Make a Decision
How do you develop new, positive beliefs about yourself and your level of personal productivity? Fortunately, it is not difficult. You simply use the four Ds: desire, decisiveness, determination, and discipline. Most important, make a decision to develop a specific time management habit, like being early for every meeting for the foreseeable future. Every change in your life comes about when you make a clear, unequivocal decision to do something differently. Making the decision to become an excellent time manager is the first major step. Once you have made the decision to become a highly productive person, there are a series of personal programming techniques that you can practice.
- Program Your Mind: …Change your inner dialogue. Ninety-five percent of your emotions, and your eventual actions, are determined by the way that you talk to yourself most of the time. Repeat to yourself, “I am well organized and highly productive.”Whenever you feel overwhelmed with too much work, take a time-out and say to yourself, “I am well organized and highly productive.” Affirm over and over to yourself that “I am an excellent time manager.” If people ask you about your time usage, tell them “I am an excellent time manager.” Whenever you say that “I am well organized,” your subconscious accepts these words as a command and begins to motivate and drive you toward actually becoming well organized in your behaviors.
- Visualize Yourself as You Want to Be: The second way to transform your behaviors is to visualize yourself as an excellent time manager. See yourself as organized, efficient, and in control of your life. Remember, the person you “see” on the inside is the person you will “be” on the outside. If you are already a well-organized and highly productive person, how would you behave differently? What would be different from the way you behave today? Create a picture of yourself as calm, confident, highly efficient, more relaxed, and able to complete large amounts of work in a short period of time. Imagine what a highly productive person would look like. Would the person’s desk be clear and tidy? Would the person appear unhurried and unstressed? Create a clear mental picture of yourself as a person who is in control of his time and life.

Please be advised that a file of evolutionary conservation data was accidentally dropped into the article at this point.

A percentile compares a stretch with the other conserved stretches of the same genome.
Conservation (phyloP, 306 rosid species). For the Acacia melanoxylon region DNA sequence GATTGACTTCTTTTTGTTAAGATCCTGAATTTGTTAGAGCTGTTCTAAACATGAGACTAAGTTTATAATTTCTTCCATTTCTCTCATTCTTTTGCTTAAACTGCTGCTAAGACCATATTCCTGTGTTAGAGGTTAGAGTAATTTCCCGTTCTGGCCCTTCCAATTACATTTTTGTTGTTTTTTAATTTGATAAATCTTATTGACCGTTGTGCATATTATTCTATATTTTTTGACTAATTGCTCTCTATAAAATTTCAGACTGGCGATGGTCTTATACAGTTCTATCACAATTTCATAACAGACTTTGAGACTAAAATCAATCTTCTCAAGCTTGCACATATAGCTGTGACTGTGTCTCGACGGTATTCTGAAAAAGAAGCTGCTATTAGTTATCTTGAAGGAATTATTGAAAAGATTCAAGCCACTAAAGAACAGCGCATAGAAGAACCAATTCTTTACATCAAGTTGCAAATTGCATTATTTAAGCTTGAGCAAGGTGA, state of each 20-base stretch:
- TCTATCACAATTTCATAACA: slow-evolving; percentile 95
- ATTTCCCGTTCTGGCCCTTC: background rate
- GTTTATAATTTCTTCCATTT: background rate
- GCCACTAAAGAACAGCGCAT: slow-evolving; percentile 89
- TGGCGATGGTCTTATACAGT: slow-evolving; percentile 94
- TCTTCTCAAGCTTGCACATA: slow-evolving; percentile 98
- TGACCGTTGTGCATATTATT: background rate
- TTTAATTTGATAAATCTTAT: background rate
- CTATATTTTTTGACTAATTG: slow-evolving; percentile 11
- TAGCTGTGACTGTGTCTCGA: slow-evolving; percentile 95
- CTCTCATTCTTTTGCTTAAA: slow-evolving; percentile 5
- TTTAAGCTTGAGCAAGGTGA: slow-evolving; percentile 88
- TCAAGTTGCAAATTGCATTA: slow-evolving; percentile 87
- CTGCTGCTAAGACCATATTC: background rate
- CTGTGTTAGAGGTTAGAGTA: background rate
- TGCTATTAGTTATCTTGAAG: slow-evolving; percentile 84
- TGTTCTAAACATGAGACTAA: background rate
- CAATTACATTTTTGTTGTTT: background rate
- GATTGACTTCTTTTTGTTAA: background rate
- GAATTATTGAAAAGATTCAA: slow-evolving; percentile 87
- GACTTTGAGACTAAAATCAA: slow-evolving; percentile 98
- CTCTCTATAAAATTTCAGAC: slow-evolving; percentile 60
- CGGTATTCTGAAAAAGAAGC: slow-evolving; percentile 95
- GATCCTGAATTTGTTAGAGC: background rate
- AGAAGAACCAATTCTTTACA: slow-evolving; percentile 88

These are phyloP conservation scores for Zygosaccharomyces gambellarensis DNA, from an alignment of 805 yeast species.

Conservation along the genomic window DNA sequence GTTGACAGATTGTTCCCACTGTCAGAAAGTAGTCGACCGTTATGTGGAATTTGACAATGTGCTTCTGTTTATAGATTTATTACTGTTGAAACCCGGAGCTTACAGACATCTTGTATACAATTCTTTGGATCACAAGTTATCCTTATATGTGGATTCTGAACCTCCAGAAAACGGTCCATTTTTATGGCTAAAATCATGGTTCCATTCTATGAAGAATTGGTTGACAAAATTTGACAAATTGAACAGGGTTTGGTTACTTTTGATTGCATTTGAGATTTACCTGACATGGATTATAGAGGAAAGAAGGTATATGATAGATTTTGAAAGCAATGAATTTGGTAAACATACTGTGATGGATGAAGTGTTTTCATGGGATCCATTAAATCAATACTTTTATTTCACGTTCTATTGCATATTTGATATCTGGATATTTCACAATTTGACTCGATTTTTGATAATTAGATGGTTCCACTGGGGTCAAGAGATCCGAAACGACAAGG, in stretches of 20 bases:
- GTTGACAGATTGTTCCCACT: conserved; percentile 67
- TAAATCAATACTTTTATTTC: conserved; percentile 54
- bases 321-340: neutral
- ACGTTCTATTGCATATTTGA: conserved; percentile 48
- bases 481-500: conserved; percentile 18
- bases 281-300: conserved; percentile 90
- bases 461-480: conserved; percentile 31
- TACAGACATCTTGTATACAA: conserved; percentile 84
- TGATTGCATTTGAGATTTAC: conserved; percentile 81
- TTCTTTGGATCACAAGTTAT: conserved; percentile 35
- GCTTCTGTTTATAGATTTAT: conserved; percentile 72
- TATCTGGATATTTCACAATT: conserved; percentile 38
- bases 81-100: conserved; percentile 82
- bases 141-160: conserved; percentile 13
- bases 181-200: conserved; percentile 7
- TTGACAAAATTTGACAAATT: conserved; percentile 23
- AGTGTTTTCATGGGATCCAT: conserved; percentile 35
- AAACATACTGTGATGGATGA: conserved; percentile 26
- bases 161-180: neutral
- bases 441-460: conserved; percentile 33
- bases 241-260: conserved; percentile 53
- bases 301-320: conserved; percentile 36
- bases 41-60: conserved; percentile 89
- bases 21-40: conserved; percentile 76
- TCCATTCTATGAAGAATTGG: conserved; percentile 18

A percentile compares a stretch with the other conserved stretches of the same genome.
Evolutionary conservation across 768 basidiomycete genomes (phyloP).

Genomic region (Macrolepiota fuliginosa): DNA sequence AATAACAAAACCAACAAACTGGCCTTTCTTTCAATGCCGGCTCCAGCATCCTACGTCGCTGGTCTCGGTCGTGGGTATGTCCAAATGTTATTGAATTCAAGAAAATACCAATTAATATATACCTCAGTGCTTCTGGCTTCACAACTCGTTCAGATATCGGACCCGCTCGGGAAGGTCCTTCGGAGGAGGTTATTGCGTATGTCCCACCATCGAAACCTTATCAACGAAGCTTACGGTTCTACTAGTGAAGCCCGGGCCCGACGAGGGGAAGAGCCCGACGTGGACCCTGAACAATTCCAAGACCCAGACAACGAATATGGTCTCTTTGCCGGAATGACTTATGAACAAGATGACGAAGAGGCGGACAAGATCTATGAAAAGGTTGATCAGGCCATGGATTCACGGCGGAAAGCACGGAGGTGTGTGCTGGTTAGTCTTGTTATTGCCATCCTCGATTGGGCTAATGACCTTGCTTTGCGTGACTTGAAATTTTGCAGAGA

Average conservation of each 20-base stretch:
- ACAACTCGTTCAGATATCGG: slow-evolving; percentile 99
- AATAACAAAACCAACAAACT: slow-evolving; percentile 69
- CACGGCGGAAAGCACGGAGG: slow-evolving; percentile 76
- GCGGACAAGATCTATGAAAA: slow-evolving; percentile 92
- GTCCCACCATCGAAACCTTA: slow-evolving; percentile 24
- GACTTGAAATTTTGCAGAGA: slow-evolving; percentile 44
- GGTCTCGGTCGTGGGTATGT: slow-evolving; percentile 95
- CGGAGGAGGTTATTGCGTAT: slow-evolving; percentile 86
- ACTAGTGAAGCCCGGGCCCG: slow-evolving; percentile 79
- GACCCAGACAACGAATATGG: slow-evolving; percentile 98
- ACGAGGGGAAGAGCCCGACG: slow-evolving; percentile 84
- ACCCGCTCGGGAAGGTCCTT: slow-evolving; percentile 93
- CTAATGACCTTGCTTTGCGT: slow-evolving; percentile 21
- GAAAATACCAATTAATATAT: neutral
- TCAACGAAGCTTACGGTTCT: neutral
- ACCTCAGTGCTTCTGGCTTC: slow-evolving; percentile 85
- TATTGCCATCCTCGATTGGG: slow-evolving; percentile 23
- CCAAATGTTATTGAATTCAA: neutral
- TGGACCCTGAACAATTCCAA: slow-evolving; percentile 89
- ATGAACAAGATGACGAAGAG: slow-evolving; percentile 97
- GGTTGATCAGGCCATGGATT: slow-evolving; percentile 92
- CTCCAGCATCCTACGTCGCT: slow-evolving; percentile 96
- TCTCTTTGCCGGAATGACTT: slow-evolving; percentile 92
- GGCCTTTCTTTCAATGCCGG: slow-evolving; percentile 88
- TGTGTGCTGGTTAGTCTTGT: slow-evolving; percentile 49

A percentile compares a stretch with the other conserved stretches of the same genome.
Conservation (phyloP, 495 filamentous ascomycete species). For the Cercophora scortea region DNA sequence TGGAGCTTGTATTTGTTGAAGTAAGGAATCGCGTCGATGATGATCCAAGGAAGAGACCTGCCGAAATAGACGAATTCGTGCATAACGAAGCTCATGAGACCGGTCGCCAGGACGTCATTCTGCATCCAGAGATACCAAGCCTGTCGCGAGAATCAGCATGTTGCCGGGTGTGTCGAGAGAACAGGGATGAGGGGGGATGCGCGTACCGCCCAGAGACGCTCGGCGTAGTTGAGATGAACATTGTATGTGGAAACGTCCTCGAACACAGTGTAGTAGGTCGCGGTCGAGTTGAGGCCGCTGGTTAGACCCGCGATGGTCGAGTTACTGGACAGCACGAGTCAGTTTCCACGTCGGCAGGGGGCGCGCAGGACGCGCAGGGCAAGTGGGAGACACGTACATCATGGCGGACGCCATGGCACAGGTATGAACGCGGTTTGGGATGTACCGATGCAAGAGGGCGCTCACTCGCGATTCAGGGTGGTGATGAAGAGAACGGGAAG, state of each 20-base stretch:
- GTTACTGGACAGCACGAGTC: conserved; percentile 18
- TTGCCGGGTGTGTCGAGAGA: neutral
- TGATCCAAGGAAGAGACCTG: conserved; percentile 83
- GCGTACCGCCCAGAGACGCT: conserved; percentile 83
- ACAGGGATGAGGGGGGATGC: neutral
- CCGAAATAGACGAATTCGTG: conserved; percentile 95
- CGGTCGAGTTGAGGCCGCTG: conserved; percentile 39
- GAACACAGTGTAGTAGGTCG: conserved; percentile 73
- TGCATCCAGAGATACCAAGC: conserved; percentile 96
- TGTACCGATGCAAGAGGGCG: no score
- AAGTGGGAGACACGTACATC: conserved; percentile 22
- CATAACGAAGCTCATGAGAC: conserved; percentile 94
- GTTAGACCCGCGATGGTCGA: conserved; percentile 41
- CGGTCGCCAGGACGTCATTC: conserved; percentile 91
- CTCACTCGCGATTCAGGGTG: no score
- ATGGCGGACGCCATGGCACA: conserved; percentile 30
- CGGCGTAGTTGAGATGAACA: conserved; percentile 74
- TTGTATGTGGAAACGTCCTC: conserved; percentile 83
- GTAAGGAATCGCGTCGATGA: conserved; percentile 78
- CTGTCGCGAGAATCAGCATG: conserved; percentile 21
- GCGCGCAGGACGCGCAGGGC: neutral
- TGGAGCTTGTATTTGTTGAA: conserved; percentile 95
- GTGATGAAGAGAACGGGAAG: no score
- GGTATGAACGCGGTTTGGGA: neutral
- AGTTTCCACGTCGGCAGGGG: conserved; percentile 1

- Act “As If”: The third way to program yourself is to act “as if” you were already a good time manager. Think of yourself as being well organized in everything you do. If you were already excellent in time management, how would you behave? What would you be doing differently? With regard to your time and personal productivity, what would be different from the way you do things now? Interestingly enough, even if you do not think that you are a good time manager today, but nonetheless you pretend that you already are, these actions will generate a feeling of personal efficiency. You can actually change your actions, habits, and behavior when you “fake it until you make it.”
Beliefs Become Realities
What are your beliefs about yourself and your ability to manage your own time? You can take all of the courses on time management, read all the books, and practice the various systems, but if you perceive yourself as being a poor time manager, nothing will help. If you have developed the habit of being late for meetings and appointments, or you believe that you are a disorganized person, those habits become your automatic behavior. If you do not change your beliefs about your personal levels of effectiveness and efficiency, your ability to manage your time will not change, either.
Adapted with permission from Time Management by Brian Tracy, copyright Brian Tracy.